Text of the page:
Following on from the last blog, here is the second half of my ten suggestions for newbie gardeners who just want to to get on and grow something:
6 Plant some bulbs
Bulbs are an absolute gift to the new gardener; easy, virtually failsafe and providing the most marvellous of spring surprises. Start now, though, by getting some late summer flowering bulbs, like Crocosmia, or Gladiolus callianthus and sinking them into pots or a flowerbed for a stunning display when everything else in the garden starts to turn brown. The only rule with bulbs is to plant them at about twice their own depth, and to make sure you plant enough. Abundance, always.
7 Grow something delicious
Edibles, though rather higher maintenance than ornamental plants (and this is only because you have to prevent wildlife from chomping at them) are doubly rewarding as gardening projects, being both beautiful and tasty. Start with something ready-grown at the garden centre. You can buy all manner of baby fruit and vegetable plants, from courgettes and squash (great fun) to individual carrots (ridiculous, but also fun), grown from seed by experts, which you just plonk into a pot or a bed and water. Again, treat these first forays as experiments, rather than an ambitious stab at self-sufficiency - if you get a delicious cherry tomato, or a strawberry at the end, then go you. Harvest, enjoy and repeat until you’re an expert.
This is a fun, easy project for beginners who want to sow and grow something tasty that isn’t cress. Just fill a wide shallow container with multi-purpose compost, water it, and cover the surface with peas (from a seed packet, not a bag of frozen ones). Cover with a bit more compost and watch them erupt out of the soil and turn into delicious, sweet-tasting pea shoots complete with curly bits. Once you’ve got the hang of these, you can move on to sowing mixed salad leaves and hearted lettuces - you’ll never buy bagged salad again.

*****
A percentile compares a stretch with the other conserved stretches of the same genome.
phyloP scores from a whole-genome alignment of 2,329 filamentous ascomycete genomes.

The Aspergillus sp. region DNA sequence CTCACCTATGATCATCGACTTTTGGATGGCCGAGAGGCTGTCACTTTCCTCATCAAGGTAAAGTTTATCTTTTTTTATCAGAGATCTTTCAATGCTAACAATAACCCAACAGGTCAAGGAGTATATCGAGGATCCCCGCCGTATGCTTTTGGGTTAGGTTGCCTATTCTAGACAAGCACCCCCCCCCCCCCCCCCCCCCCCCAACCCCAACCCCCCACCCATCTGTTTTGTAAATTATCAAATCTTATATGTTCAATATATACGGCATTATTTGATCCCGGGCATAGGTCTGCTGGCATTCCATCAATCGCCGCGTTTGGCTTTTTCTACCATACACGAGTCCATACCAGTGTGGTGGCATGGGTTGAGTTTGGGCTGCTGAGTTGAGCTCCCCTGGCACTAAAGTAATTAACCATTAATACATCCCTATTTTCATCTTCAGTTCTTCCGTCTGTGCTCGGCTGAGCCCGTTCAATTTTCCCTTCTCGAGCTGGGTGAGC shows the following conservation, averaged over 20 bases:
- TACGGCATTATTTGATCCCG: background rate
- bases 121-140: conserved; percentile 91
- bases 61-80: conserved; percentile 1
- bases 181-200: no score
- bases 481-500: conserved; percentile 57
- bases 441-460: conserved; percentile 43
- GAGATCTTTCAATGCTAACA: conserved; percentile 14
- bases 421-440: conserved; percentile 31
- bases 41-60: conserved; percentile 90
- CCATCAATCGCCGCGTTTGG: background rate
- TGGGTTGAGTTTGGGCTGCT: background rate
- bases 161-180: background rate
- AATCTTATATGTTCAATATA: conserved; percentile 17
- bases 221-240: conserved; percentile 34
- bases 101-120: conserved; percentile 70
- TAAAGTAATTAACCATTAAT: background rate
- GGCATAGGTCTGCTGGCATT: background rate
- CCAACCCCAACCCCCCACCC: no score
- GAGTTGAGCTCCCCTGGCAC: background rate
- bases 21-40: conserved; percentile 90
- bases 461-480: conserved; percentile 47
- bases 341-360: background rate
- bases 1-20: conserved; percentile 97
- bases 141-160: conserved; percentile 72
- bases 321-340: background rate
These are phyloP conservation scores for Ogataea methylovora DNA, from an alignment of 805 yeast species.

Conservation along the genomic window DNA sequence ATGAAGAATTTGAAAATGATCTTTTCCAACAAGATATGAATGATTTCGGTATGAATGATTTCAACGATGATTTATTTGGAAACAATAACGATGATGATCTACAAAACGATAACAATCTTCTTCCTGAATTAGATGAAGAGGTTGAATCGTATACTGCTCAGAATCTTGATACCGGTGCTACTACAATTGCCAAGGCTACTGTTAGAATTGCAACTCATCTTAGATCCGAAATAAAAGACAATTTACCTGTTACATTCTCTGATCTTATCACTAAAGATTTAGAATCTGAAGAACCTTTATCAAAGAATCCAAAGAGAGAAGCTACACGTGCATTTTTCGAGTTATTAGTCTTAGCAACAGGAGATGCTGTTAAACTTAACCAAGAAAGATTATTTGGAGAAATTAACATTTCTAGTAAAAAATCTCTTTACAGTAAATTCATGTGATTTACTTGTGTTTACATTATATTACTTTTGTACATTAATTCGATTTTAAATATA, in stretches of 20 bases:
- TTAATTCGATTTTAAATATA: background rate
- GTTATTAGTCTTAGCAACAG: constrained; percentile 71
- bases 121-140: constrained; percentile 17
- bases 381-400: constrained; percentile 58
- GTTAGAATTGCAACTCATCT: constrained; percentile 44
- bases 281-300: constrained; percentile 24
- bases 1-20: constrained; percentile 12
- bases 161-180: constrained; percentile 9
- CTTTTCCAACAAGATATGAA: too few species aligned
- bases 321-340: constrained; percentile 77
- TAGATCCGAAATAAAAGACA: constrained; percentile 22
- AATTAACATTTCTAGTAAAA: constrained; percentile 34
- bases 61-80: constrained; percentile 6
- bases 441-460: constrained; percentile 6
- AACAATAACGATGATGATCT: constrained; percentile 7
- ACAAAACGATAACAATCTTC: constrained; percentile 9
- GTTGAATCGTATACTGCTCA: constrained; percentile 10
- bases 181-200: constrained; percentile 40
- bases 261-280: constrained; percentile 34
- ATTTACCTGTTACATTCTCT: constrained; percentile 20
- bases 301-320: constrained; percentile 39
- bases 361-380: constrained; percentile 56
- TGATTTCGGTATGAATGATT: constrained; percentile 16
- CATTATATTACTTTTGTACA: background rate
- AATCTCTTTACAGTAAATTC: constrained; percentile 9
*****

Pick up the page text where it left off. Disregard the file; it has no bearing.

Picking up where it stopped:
9 Plant an essential herb container
For many, keeping a little herb garden alive is the best introduction to gardening, especially if you cook regularly. Buy a selection of soft herbs, like parsley, chives and basil from a garden centre (not a supermarket) and plant them in multi-purpose compost, keeping them watered and harvesting the leaves regularly. Don’t get overwhelmed with differing soil or aspect requirements - just plant them, have them nearby so you can inspect regularly, and get to know each one, like a friend, until the end of the season when it’s time to say goodbye. Evergreen herbs, like bay, rosemary, thyme and sage can be planted in more permanent pots because they’ll stick around all year.
Most gardening isn’t pruning or digging, or sowing or watering - it’s actually tidying. If that makes you flinch then stay awhile, and consider that this is not tidying as you know or understand it; it’s compulsive, meditative, happy tidying. Still not convinced? Try this: Go out into your garden and pick one square metre, absolutely anywhere (although perhaps not in the middle of a lawn). If necessary, mark off this area with a hula-hoop or some canes and a bit of string, and start tidying it. Use a hand fork to remove anything that looks like it’s a weed, and take out any over-large stones, and use some secateurs or scissors to prune off any bits of plant that look dead, or dying or unwell. Do not look up, or outside your marked area. Do not stop until you’ve completed the job. Also, don’t linger - do it fast and loose, and be slap-dash. Don't agonise over decisions - if you make a mistake, and damage something, then that sucks but it’s not the end of the world. The important thing is to get it done. When you’re finished, if you don’t move on to the next patch, I’ll eat my gardening gloves.